If that bothers you and you're willing to take a little risk on the iPhone front then I'd say Unity is your best choice. The PC version is free so you'll only be wasting time and not money if it turns out Unity is no longer allowed on iPhone.

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XNA isn't an engine.
Perhaps Ogre3D in conjunction with an audio engine, perhaps a physics library and whatever other components you need would be your best bet?

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I will definately be keeping an eye on the new App Store rules, to see if Unity and Torque are banned or not because in the end they compile on XCode (right?).

Ogre3D is probably the most appealing at this early stage from the point of view of us programmers, that is we will learn alot about C++ game architecture. But it will also be alot more work to get things up and running. Like I said because this is rendering only and we'll need to implement the other components.
Plus Ogre3D has no level editor or any real tools that we could use.

Do you think this is a good choice, understanding we will have no tools for designers to use? If we did use something really high level like Unity 3D hypothetically, how is this looked upon by hirers in regard to programmers?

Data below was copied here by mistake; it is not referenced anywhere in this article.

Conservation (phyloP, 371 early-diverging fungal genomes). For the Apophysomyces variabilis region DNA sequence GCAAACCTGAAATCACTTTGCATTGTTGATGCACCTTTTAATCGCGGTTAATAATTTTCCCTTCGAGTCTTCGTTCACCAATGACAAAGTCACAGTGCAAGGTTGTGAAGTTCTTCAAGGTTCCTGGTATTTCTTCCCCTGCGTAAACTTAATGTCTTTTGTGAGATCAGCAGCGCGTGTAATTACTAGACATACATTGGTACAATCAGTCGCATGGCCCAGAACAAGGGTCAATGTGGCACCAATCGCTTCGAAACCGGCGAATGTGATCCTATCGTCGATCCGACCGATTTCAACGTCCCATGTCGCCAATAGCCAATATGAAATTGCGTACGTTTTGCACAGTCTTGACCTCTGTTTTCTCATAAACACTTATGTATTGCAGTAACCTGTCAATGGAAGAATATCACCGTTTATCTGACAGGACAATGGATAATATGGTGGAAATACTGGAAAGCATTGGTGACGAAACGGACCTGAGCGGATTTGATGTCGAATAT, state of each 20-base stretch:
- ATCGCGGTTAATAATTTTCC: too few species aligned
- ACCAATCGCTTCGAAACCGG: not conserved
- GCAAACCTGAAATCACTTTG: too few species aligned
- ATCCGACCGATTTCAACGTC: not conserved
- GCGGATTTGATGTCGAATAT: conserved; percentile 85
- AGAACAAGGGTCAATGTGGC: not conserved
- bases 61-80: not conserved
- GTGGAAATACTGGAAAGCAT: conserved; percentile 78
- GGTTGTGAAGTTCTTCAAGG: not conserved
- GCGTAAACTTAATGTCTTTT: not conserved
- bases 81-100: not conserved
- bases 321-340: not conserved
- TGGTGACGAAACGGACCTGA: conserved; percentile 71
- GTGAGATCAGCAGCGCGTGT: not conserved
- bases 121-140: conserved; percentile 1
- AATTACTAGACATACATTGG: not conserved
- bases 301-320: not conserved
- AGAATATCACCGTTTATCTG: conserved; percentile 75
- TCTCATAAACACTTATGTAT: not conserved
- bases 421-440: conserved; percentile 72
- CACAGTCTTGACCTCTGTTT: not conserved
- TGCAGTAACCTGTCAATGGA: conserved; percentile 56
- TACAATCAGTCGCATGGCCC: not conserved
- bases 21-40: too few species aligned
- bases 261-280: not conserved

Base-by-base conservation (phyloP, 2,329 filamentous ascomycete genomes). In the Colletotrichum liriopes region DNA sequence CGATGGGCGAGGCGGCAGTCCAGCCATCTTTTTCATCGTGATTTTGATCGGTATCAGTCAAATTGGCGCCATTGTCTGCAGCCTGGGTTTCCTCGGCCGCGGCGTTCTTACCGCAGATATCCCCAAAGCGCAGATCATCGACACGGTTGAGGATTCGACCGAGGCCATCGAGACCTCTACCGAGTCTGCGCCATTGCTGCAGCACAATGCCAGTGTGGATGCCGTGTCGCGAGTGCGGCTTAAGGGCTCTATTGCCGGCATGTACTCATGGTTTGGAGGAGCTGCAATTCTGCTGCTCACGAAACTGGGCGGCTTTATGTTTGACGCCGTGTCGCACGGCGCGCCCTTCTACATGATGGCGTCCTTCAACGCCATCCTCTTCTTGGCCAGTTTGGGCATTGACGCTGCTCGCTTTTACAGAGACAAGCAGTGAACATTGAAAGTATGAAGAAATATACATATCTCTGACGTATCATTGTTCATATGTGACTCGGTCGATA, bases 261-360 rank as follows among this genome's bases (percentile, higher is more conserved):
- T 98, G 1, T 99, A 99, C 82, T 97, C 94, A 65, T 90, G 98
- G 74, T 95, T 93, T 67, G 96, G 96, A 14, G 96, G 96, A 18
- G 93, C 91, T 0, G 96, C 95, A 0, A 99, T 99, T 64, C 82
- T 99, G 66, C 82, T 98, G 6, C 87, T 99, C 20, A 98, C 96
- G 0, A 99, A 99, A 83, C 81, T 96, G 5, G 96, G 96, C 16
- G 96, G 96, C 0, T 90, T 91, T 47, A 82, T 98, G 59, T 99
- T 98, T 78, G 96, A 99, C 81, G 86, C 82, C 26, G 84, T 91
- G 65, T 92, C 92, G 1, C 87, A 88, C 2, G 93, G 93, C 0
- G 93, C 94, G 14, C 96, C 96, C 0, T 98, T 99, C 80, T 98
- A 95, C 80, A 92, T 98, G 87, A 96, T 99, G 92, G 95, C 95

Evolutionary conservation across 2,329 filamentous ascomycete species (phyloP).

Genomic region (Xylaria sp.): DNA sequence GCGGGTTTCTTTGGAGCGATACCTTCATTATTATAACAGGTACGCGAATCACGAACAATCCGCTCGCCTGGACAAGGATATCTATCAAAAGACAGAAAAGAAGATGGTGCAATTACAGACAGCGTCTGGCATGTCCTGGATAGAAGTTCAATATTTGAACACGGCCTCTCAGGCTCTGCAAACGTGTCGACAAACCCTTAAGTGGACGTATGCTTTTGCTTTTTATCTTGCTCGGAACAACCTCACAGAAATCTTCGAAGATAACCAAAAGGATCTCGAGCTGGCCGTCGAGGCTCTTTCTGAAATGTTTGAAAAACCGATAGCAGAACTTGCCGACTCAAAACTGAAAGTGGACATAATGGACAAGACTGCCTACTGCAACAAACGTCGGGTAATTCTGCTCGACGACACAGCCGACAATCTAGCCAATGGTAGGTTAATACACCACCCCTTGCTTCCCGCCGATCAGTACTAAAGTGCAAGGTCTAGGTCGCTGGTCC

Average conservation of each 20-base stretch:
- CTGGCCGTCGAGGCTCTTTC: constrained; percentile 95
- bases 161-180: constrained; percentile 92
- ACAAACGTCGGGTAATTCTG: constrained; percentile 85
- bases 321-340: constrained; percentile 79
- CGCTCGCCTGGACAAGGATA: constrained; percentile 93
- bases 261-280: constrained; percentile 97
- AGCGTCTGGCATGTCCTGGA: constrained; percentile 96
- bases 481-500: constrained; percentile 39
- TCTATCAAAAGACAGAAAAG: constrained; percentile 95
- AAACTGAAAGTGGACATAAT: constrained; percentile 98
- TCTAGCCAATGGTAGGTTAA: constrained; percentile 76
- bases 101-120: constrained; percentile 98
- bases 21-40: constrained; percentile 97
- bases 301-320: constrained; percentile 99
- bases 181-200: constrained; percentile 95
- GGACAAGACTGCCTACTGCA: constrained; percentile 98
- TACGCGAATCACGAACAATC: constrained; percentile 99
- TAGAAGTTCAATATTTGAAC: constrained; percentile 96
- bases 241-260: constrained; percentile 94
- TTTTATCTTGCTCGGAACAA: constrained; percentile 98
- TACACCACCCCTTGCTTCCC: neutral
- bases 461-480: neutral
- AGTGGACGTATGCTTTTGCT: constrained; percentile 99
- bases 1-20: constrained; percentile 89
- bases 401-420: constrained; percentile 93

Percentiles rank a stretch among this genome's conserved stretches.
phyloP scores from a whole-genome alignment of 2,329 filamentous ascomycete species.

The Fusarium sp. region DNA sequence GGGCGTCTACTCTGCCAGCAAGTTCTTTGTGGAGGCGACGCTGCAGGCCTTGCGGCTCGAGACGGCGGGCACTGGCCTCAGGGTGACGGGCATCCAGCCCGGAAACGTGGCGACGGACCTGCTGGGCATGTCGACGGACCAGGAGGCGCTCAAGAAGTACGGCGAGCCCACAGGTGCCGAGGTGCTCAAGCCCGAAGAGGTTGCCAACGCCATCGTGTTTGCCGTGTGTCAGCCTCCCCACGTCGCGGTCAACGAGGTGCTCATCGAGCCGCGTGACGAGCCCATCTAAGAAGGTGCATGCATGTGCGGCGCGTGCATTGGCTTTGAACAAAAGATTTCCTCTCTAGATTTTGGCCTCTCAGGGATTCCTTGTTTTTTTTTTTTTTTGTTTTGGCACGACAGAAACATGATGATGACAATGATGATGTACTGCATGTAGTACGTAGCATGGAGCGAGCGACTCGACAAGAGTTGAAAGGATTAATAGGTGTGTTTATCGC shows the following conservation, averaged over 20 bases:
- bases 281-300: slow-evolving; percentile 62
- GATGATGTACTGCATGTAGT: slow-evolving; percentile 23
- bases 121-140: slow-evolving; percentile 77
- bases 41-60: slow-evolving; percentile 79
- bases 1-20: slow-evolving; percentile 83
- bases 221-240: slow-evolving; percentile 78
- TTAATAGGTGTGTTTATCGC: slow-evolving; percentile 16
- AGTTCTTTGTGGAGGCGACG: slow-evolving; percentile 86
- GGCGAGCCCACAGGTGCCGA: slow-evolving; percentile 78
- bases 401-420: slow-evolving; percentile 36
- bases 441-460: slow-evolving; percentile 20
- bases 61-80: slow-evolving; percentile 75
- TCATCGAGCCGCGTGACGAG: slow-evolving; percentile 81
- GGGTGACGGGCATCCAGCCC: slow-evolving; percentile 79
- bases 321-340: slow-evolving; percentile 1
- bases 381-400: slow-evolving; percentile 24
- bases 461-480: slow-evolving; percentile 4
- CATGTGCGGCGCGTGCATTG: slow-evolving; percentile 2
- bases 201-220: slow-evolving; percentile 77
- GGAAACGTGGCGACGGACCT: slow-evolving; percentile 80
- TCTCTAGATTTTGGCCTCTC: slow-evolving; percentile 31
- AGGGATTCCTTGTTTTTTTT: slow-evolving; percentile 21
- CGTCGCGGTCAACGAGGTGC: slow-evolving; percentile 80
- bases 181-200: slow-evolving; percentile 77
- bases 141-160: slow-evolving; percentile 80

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Quote:
Original post by reapz
Panda 3D - Open source, forced to use Python scripting (I think, I see learning Python scripting as a plus), has alot of components available out of the box ie, networking, physics etc


You can use C++ for Panda 3D

See here: http://www.panda3d.org/wiki/index.php/Starting_Panda3D

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Quote:
Do you think this is a good choice, understanding we will have no tools for designers to use?


Yes, you will have tools because you're programmers and your tools include RAD kits.

You can also look at tools that don't come neatly prepackaged with your kit because, again, you're programmers and you can write export plugins & file readers if you so please.

Making tools is an important part of game development.

[Edited by - JoeCooper on April 14, 2010 6:40:45 PM]